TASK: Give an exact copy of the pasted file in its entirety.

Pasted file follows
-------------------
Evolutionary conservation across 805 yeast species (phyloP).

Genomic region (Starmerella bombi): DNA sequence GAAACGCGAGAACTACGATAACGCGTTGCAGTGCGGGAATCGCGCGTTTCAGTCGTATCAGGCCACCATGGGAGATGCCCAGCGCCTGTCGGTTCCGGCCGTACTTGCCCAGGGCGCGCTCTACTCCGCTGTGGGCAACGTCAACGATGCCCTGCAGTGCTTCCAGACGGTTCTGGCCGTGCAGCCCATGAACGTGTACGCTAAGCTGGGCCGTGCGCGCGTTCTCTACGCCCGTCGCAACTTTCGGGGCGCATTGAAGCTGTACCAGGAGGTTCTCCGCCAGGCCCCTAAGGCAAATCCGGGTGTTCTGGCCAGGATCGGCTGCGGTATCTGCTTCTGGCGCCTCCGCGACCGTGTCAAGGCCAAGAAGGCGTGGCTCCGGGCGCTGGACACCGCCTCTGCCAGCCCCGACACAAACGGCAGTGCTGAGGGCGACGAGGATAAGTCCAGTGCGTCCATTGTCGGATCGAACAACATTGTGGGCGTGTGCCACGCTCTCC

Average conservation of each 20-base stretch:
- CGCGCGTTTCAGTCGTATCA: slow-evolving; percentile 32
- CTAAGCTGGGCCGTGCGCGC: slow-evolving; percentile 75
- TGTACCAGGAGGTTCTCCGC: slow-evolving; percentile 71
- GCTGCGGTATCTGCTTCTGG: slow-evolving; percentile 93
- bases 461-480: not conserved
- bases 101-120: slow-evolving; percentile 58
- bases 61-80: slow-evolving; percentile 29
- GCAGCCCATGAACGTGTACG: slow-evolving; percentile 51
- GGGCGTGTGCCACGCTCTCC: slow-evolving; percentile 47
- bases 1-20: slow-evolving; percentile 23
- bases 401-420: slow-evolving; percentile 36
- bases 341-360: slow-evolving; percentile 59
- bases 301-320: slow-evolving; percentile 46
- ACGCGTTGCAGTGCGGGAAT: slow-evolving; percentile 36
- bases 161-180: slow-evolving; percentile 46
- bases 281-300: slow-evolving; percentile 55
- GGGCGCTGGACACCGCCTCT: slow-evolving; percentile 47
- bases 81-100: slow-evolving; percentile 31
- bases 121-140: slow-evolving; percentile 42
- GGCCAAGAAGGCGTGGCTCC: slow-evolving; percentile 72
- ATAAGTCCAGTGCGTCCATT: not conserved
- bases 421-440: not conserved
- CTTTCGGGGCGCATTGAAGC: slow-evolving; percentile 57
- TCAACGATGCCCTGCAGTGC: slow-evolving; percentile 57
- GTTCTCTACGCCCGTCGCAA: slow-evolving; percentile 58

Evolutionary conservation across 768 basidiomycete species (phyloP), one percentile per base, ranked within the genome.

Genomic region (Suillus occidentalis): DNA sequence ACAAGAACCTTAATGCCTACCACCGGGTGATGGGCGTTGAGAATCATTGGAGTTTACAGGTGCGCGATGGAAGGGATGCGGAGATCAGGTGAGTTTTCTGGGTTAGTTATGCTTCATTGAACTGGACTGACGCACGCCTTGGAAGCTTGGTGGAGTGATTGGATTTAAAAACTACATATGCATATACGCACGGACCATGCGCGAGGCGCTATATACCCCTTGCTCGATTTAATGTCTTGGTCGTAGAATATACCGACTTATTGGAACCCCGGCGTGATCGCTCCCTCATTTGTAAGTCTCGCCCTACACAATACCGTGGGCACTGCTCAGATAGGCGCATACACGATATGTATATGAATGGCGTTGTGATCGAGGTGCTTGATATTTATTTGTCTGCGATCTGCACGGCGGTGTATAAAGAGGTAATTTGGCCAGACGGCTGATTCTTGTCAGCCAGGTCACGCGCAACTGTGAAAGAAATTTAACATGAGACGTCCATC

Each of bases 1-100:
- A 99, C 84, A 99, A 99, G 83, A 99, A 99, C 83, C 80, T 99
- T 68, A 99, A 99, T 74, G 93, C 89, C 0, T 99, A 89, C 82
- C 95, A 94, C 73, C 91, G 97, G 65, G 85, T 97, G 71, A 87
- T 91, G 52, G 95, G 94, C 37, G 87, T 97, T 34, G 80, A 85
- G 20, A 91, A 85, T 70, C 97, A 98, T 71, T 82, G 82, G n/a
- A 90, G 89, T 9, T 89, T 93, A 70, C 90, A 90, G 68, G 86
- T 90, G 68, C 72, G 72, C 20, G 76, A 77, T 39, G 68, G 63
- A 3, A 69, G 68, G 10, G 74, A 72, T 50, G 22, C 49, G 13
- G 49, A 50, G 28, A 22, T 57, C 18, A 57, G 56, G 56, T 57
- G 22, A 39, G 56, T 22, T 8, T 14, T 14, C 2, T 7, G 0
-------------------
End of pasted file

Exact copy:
Evolutionary conservation across 805 yeast species (phyloP).

Genomic region (Starmerella bombi): DNA sequence GAAACGCGAGAACTACGATAACGCGTTGCAGTGCGGGAATCGCGCGTTTCAGTCGTATCAGGCCACCATGGGAGATGCCCAGCGCCTGTCGGTTCCGGCCGTACTTGCCCAGGGCGCGCTCTACTCCGCTGTGGGCAACGTCAACGATGCCCTGCAGTGCTTCCAGACGGTTCTGGCCGTGCAGCCCATGAACGTGTACGCTAAGCTGGGCCGTGCGCGCGTTCTCTACGCCCGTCGCAACTTTCGGGGCGCATTGAAGCTGTACCAGGAGGTTCTCCGCCAGGCCCCTAAGGCAAATCCGGGTGTTCTGGCCAGGATCGGCTGCGGTATCTGCTTCTGGCGCCTCCGCGACCGTGTCAAGGCCAAGAAGGCGTGGCTCCGGGCGCTGGACACCGCCTCTGCCAGCCCCGACACAAACGGCAGTGCTGAGGGCGACGAGGATAAGTCCAGTGCGTCCATTGTCGGATCGAACAACATTGTGGGCGTGTGCCACGCTCTCC

Average conservation of each 20-base stretch:
- CGCGCGTTTCAGTCGTATCA: slow-evolving; percentile 32
- CTAAGCTGGGCCGTGCGCGC: slow-evolving; percentile 75
- TGTACCAGGAGGTTCTCCGC: slow-evolving; percentile 71
- GCTGCGGTATCTGCTTCTGG: slow-evolving; percentile 93
- bases 461-480: not conserved
- bases 101-120: slow-evolving; percentile 58
- bases 61-80: slow-evolving; percentile 29
- GCAGCCCATGAACGTGTACG: slow-evolving; percentile 51
- GGGCGTGTGCCACGCTCTCC: slow-evolving; percentile 47
- bases 1-20: slow-evolving; percentile 23
- bases 401-420: slow-evolving; percentile 36
- bases 341-360: slow-evolving; percentile 59
- bases 301-320: slow-evolving; percentile 46
- ACGCGTTGCAGTGCGGGAAT: slow-evolving; percentile 36
- bases 161-180: slow-evolving; percentile 46
- bases 281-300: slow-evolving; percentile 55
- GGGCGCTGGACACCGCCTCT: slow-evolving; percentile 47
- bases 81-100: slow-evolving; percentile 31
- bases 121-140: slow-evolving; percentile 42
- GGCCAAGAAGGCGTGGCTCC: slow-evolving; percentile 72
- ATAAGTCCAGTGCGTCCATT: not conserved
- bases 421-440: not conserved
- CTTTCGGGGCGCATTGAAGC: slow-evolving; percentile 57
- TCAACGATGCCCTGCAGTGC: slow-evolving; percentile 57
- GTTCTCTACGCCCGTCGCAA: slow-evolving; percentile 58

Evolutionary conservation across 768 basidiomycete species (phyloP), one percentile per base, ranked within the genome.

Genomic region (Suillus occidentalis): DNA sequence ACAAGAACCTTAATGCCTACCACCGGGTGATGGGCGTTGAGAATCATTGGAGTTTACAGGTGCGCGATGGAAGGGATGCGGAGATCAGGTGAGTTTTCTGGGTTAGTTATGCTTCATTGAACTGGACTGACGCACGCCTTGGAAGCTTGGTGGAGTGATTGGATTTAAAAACTACATATGCATATACGCACGGACCATGCGCGAGGCGCTATATACCCCTTGCTCGATTTAATGTCTTGGTCGTAGAATATACCGACTTATTGGAACCCCGGCGTGATCGCTCCCTCATTTGTAAGTCTCGCCCTACACAATACCGTGGGCACTGCTCAGATAGGCGCATACACGATATGTATATGAATGGCGTTGTGATCGAGGTGCTTGATATTTATTTGTCTGCGATCTGCACGGCGGTGTATAAAGAGGTAATTTGGCCAGACGGCTGATTCTTGTCAGCCAGGTCACGCGCAACTGTGAAAGAAATTTAACATGAGACGTCCATC

Each of bases 1-100:
- A 99, C 84, A 99, A 99, G 83, A 99, A 99, C 83, C 80, T 99
- T 68, A 99, A 99, T 74, G 93, C 89, C 0, T 99, A 89, C 82
- C 95, A 94, C 73, C 91, G 97, G 65, G 85, T 97, G 71, A 87
- T 91, G 52, G 95, G 94, C 37, G 87, T 97, T 34, G 80, A 85
- G 20, A 91, A 85, T 70, C 97, A 98, T 71, T 82, G 82, G n/a
- A 90, G 89, T 9, T 89, T 93, A 70, C 90, A 90, G 68, G 86
- T 90, G 68, C 72, G 72, C 20, G 76, A 77, T 39, G 68, G 63
- A 3, A 69, G 68, G 10, G 74, A 72, T 50, G 22, C 49, G 13
- G 49, A 50, G 28, A 22, T 57, C 18, A 57, G 56, G 56, T 57
- G 22, A 39, G 56, T 22, T 8, T 14, T 14, C 2, T 7, G 0